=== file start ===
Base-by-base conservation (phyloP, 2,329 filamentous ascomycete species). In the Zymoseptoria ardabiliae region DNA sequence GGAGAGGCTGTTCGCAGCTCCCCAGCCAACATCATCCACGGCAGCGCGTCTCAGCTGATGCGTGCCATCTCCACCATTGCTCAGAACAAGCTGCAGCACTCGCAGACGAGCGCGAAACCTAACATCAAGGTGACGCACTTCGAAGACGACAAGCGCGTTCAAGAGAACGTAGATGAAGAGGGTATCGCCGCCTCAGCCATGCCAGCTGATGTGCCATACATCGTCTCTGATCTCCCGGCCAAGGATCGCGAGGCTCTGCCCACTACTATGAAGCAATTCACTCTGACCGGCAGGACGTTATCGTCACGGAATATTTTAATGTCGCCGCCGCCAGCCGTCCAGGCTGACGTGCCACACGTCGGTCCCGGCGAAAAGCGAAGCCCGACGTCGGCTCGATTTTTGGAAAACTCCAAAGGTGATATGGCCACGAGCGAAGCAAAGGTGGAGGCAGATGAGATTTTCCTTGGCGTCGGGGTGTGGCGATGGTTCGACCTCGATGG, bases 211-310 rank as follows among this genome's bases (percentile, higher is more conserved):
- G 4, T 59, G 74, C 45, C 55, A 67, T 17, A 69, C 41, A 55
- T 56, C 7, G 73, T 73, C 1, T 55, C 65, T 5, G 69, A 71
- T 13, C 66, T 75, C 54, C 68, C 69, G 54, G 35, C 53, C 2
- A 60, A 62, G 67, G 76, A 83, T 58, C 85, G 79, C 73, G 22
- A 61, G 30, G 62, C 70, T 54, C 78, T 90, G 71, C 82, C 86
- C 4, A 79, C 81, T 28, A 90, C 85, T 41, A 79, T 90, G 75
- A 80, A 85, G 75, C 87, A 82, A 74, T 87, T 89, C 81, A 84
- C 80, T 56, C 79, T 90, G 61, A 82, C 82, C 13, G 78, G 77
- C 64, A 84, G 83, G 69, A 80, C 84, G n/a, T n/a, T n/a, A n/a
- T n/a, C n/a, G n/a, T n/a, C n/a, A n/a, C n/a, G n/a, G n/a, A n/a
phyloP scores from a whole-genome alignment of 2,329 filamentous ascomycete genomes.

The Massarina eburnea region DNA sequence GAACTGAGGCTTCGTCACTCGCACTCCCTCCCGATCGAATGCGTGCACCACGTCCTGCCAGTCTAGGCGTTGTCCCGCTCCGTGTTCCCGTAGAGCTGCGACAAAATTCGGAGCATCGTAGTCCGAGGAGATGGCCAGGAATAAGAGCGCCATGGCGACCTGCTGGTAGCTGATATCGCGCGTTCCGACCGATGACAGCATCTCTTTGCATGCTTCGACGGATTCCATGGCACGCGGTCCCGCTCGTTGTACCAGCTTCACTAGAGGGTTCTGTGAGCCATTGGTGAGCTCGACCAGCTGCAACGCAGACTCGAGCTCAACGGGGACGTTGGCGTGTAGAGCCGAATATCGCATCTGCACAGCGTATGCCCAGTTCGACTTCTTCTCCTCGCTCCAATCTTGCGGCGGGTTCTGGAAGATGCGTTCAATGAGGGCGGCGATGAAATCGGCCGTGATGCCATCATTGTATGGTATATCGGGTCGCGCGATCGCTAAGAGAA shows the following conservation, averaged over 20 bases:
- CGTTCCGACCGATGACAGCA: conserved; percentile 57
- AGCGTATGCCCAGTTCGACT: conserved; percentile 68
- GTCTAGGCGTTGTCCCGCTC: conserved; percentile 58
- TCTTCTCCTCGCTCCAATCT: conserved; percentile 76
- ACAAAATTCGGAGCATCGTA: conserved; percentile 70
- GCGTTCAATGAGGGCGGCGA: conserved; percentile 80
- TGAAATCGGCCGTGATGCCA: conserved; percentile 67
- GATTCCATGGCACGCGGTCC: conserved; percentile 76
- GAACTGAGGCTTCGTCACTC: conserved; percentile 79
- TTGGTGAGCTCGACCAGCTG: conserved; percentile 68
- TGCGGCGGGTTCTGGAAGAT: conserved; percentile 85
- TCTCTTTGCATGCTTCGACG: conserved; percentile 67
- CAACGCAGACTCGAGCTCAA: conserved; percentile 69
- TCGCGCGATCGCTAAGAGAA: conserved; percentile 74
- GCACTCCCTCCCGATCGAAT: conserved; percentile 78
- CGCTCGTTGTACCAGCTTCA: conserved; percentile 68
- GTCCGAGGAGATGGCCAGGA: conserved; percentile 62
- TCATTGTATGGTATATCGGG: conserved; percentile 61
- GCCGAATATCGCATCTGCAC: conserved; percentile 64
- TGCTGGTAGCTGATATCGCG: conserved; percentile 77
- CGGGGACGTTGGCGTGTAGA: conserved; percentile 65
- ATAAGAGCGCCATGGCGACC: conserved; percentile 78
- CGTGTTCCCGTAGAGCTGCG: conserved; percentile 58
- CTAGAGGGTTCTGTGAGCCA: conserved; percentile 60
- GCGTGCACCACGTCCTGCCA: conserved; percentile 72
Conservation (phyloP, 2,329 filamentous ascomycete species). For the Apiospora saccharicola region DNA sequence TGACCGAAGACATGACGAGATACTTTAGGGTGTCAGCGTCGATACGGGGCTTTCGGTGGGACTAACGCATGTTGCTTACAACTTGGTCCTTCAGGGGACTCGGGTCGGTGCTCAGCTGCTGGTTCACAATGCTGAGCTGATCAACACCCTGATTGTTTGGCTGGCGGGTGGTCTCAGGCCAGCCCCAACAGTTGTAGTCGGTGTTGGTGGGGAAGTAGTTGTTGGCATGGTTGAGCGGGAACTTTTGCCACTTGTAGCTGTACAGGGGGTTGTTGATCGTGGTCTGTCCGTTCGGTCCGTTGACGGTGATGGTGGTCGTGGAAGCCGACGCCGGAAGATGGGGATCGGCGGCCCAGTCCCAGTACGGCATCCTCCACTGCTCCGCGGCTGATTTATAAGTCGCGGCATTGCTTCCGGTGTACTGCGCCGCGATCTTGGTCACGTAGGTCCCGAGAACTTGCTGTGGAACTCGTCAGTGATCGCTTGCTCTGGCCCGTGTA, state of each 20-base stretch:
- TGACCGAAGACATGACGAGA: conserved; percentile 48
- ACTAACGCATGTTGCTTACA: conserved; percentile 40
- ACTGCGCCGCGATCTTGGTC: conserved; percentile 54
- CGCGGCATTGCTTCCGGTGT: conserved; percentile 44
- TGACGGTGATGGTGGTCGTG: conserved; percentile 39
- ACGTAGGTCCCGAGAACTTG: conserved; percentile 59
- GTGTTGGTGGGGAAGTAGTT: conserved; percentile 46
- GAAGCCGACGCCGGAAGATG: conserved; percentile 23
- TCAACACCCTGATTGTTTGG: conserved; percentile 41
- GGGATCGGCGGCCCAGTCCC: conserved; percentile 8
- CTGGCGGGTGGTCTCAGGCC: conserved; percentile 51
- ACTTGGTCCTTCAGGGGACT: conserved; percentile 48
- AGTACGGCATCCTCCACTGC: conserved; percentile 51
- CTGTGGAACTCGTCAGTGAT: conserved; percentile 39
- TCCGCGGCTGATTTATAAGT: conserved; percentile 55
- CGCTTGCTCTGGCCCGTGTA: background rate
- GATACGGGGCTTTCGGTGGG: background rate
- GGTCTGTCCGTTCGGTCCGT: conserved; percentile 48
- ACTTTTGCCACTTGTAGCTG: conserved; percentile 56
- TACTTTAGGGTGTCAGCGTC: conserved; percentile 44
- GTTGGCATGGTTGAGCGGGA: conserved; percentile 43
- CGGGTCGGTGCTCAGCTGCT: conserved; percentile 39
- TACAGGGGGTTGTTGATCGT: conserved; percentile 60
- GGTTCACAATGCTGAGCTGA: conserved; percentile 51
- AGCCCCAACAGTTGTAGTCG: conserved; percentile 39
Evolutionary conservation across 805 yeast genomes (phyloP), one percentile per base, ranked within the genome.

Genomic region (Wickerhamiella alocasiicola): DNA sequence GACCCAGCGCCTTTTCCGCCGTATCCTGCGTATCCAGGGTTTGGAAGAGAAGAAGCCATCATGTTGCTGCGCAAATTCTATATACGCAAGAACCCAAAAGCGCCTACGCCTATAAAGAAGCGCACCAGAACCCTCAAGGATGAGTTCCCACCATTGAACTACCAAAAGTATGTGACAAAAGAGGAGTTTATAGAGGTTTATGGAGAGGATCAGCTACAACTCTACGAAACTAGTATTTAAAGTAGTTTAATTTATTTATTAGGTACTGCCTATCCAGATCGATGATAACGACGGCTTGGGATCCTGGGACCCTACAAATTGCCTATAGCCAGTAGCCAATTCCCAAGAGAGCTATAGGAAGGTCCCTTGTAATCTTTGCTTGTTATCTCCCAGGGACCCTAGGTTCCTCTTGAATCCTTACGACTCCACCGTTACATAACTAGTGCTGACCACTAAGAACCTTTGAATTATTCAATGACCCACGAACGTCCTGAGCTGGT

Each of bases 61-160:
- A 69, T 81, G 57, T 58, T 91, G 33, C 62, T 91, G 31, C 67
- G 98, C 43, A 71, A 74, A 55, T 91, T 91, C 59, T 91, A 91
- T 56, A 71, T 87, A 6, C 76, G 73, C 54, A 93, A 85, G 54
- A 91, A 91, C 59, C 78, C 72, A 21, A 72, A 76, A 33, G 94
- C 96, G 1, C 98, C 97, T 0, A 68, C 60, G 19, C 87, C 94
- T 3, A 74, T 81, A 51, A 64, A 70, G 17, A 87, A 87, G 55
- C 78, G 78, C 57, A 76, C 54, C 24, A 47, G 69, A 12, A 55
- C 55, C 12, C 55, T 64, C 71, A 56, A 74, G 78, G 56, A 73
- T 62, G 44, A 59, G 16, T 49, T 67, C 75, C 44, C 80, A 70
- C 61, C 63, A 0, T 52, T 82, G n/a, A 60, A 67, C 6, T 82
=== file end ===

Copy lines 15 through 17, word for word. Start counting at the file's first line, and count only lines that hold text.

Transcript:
- AGCGTATGCCCAGTTCGACT: conserved; percentile 68
- GTCTAGGCGTTGTCCCGCTC: conserved; percentile 58
- TCTTCTCCTCGCTCCAATCT: conserved; percentile 76